The Redmond, Wash., software giant is developing the operating system, called Windows XP Embedded, in partnership with Bally's video casino-game organization, Fujitsu-Siemens' set-top box group and Siemens' factory robot group, said Kim Akers, director of Microsoft's embedded and appliance group.
"It has not been a top priority of Microsoft in any way. I don't think they've fared particularly well," said Summit Strategies analyst Dwight Davis. "Particularly in light of the fact that many companies have been adopting Linux as their embedded operating system, Microsoft doesn't want to leave that market uncontested."
Microsoft is aiming to spread its Windows software into as many devices as it can, a move that would increase the company's revenue and make Windows even more common as the foundation on which programmers and software companies base their work.
Microsoft selected the partners for this Rapid Development Group based on the firmness of their plans to release products using the version of Windows, Akers said. Though the companies won't get to look at the closely held source code that underlies Windows or get paid for their debugging help, they are expected to help uncover bugs and performance problems Microsoft overlooks, she said.
But Microsoft has had a harder time extending its software dominance into the embedded market, dominated by less well-known companies such as Wind River Systems, and the server market, where Unix systems and even older mainframe computers still rule the roost.
And as Microsoft pushes harder in the embedded computing market, it's coming up against a familiar rival from the server market: Linux. Though it hasn't encroached much on Microsoft's stronghold on desktop computers, Linux has spread rapidly to the embedded market, with backing from Red Hat and many smaller companies.
A new approach
But Microsoft is taking a different approach with Windows XP Embedded than it did with its predecessor, Windows NT Embedded. Where NT Embedded showed up 18 months after NT with extensive modifications, XP Embedded will be released within 90 days and uses the same software base, Akers said.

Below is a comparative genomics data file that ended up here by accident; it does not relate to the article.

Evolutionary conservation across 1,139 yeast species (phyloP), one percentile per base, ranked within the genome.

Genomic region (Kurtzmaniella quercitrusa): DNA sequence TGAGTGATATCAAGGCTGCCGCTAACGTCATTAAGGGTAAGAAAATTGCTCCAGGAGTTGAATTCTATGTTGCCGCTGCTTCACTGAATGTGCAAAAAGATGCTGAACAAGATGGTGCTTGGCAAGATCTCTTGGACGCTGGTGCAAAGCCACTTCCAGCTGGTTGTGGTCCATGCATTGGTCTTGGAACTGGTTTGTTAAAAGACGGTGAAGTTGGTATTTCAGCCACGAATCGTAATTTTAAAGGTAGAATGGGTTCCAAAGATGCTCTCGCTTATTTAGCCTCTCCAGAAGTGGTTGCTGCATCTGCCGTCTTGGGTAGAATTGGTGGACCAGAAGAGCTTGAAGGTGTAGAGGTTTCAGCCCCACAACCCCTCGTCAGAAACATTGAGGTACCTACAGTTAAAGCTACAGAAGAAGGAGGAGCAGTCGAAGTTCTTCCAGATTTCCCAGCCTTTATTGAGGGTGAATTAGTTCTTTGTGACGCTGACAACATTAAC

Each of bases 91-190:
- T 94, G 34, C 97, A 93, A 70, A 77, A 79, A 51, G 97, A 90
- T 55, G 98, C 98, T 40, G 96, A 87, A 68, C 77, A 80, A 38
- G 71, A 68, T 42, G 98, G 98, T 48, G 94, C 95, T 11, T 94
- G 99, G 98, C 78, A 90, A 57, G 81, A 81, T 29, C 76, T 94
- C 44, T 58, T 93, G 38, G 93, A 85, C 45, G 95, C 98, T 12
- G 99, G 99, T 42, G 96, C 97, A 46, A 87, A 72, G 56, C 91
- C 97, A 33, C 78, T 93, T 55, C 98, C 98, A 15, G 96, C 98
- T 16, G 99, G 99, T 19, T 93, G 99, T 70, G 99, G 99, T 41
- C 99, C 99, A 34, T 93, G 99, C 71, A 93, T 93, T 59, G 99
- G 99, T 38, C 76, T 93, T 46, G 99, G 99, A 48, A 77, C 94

"The embedded version is getting built at the exact same time as the general-purpose version," Akers said.
The first versions of Windows XP are due in the second half of the year. It's the successor for Windows 2000, itself based on Windows NT. XP, unlike Windows NT and 2000, also will include a version for home users whom Microsoft previously steered toward Windows 98 or Millennium Edition.
Gartner analysts Michael Silver and Thomas Bittman say Microsoft has not focused on the embedded software market in earnest.
Microsoft also is working on turning the server version of the Windows 2000 sequel into an embedded operating system. Instead of being used in client devices such as set-top boxes and casino games, the embedded server version will be used in networking devices and special-purpose servers, Akers said.
Microsoft's NT Embedded has largely been a flop in these special-purpose servers. More successful has been a version of Windows 2000 that computer makers such as Compaq Computer, Dell Computer, IBM and Maxtor have customized to their own liking to a certain extent. That package, the server appliance kit, will be folded into the embedded server version, she said.
As with the client products, Whistler embedded server should ship within 90 days of Whistler server, Akers said.
In addition to the Whistler products, Microsoft has another embedded operating system, Windows CE, which is used for small mobile devices such as Pocket PC-based handheld computers competing with Palm.
It may sound like a lot of operating systems, but Microsoft actually will have a simpler time of it once it unifies on the "Whistler" code base of Windows XP and its as-yet-unnamed server cousin, Davis said.
"Having that consistency at the kernel level is good for Microsoft in keeping its costs down," Davis said. Customers also like it: "People don't want nonstandard variants of Windows."